Water contamination could pose serious health issues
As the waters from Hurricane Florence recede, new health and environmental threats could emerge across Eastern Carolina.
At the moment, people are concerned with road closures and flooding. As the waters drain away, new problems will present themselves.
Two alligators have been spotted swimming around flooded portions of Vanceboro, and snakes are always an issue after major floods. Stagnant water will lead to a rise in the mosquitoes population. Dangerous mold spores can settle and grow in houses that have been flooded and cause a number of respiratory ailments.
But John Bell, the representative of the 10th District and the NC House Majority Leader, says there is a more dangerous threat to the community.
“It is very under-reported and people don’t want to talk about the number of cities and towns that have sewage spills,” Bell said. “It’s a very big problem. Anytime you have a sewage spill, you have unclean water that gets out into the community.”
In several small towns, waters from Hurricane Florence flooded over water treatment facilities. In some rural areas, septic tanks have been breached. There have been 20 confirmed flooded hog lagoons, with a possibility of up to 100 being compromised.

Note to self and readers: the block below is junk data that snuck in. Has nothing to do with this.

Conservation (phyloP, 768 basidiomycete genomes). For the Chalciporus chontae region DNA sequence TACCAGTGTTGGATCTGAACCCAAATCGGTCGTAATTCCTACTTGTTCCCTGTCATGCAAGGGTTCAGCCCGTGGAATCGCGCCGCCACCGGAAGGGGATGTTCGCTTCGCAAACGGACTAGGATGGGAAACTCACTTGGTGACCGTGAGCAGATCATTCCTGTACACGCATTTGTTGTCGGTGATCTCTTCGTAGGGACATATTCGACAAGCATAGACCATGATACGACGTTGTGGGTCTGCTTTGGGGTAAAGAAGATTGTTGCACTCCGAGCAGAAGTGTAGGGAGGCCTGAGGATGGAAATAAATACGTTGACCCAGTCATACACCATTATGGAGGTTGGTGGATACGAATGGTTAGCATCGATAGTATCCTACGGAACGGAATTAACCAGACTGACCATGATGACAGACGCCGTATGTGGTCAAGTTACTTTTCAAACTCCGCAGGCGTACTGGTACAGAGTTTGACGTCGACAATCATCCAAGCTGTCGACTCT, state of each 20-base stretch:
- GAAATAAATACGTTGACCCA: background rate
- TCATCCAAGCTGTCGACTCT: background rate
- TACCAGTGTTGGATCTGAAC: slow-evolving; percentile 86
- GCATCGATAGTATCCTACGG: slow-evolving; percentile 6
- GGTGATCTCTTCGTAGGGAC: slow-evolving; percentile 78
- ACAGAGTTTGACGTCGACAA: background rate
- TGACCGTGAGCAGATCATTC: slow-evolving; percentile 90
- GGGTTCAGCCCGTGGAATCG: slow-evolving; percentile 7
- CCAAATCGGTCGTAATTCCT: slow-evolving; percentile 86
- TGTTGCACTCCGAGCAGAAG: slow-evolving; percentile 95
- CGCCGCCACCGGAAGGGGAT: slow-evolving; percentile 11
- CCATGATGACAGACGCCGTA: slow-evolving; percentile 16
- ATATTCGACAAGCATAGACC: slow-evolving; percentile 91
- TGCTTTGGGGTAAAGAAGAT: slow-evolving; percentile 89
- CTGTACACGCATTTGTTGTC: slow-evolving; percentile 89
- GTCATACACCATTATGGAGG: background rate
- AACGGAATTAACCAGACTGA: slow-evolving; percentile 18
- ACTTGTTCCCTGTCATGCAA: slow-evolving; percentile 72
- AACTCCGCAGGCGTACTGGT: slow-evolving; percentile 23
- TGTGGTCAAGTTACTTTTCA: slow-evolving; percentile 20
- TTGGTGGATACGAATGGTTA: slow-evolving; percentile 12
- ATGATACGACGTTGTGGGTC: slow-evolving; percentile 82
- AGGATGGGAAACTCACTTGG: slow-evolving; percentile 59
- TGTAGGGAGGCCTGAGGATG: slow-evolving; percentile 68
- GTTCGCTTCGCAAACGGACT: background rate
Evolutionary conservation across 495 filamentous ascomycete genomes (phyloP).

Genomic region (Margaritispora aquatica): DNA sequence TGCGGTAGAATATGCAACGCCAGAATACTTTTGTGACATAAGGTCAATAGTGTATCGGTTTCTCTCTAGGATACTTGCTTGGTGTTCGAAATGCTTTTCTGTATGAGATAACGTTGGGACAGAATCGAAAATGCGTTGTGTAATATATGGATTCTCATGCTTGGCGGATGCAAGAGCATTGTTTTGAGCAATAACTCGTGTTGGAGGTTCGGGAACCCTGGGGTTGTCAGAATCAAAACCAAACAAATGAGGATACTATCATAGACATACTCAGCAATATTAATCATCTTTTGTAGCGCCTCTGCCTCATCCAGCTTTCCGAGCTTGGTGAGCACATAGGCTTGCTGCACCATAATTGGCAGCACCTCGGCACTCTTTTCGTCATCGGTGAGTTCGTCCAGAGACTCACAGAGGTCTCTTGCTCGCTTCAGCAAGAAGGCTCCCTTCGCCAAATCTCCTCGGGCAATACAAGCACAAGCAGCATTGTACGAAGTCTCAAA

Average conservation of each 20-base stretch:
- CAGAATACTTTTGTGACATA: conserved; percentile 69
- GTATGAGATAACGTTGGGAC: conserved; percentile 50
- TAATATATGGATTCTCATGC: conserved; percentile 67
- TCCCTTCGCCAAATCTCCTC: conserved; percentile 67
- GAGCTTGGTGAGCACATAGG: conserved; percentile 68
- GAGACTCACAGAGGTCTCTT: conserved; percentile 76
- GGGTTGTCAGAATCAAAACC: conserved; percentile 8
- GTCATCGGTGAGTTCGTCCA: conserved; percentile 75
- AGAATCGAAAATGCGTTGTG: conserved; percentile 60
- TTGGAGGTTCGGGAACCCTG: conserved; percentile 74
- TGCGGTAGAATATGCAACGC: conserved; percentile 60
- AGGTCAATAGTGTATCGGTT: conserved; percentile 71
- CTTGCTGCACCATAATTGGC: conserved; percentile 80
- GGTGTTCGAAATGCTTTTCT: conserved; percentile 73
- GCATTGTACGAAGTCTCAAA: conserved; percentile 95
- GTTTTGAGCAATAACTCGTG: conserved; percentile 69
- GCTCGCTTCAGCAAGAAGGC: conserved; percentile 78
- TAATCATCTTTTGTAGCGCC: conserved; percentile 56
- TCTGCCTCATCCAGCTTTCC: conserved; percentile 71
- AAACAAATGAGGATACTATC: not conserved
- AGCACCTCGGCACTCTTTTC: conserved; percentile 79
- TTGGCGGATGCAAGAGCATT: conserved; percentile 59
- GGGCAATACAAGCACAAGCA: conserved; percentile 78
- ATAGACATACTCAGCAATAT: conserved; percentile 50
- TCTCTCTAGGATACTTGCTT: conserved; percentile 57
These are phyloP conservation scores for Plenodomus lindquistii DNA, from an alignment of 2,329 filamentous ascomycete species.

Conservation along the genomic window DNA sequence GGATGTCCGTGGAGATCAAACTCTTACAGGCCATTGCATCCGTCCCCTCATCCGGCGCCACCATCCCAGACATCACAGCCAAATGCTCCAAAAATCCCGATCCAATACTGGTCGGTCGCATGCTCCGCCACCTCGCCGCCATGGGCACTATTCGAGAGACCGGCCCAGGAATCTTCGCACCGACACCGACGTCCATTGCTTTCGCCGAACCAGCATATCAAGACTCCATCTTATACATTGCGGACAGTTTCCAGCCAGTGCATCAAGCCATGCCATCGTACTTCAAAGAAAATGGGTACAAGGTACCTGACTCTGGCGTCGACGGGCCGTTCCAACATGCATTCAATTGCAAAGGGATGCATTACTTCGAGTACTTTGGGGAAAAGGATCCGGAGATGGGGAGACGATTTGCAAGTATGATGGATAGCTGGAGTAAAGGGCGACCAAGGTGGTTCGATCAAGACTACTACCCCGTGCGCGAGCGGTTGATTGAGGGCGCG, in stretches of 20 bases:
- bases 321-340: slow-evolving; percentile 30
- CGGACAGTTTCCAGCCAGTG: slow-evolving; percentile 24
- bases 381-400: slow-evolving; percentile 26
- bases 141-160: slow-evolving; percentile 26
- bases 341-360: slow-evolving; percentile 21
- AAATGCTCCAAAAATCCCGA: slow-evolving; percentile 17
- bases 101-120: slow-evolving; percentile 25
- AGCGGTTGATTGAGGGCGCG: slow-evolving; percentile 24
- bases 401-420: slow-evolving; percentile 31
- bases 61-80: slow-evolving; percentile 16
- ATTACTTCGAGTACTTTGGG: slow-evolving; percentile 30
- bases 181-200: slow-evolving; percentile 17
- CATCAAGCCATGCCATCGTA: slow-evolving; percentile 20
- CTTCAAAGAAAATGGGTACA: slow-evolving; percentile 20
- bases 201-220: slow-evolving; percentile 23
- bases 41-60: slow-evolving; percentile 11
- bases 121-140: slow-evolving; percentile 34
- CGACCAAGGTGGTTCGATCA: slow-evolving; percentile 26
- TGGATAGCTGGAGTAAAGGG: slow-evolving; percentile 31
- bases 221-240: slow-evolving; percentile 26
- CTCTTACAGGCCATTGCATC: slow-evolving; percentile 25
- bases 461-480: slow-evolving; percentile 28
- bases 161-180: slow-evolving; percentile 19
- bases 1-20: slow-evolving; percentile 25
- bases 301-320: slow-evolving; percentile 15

Serious illnesses, such as typhoid and cholera, can be traced to contact with contaminated water. Many types of bacteria could be in the water and can cause a variety of infections and illnesses.
“It’s very tempting to go out into them (floodwaters) to gather your things, but you need to be cautious,” Bell said. “People shouldn’t swim in the water that is in your communities. There is a lot of debris flowing around because we had lots of flood water. Some places have had over 30 inches of rain and you don’t know what is in the water. The amount of human and animal fecal and urine matter can be staggering.
“This is a major health problem. Many areas have had sewage and contamination issues. That is a bigger problem that most people don’t realize. Many will blame what happened at the farms, but the bigger problem is what happened to those sewage facilities that carry human waste and everything else that we send through the toilet. Anytime you have a disaster like this, these are issues that are more important than a flooded highway. The health issues can last for months and can affect people, animals, and the general environment for a long, long time. And that damage is greater than any accidental spill from our farms over the last 30 years combined.”
Rep. Bell urges people to be cautious when coming into contact with water. Proper safety precautions are advised, including thoroughly washing any open cuts or scratches with antibacterial ointments or sanitizers. If you live in an area with possible water contamination, contact your local authorities.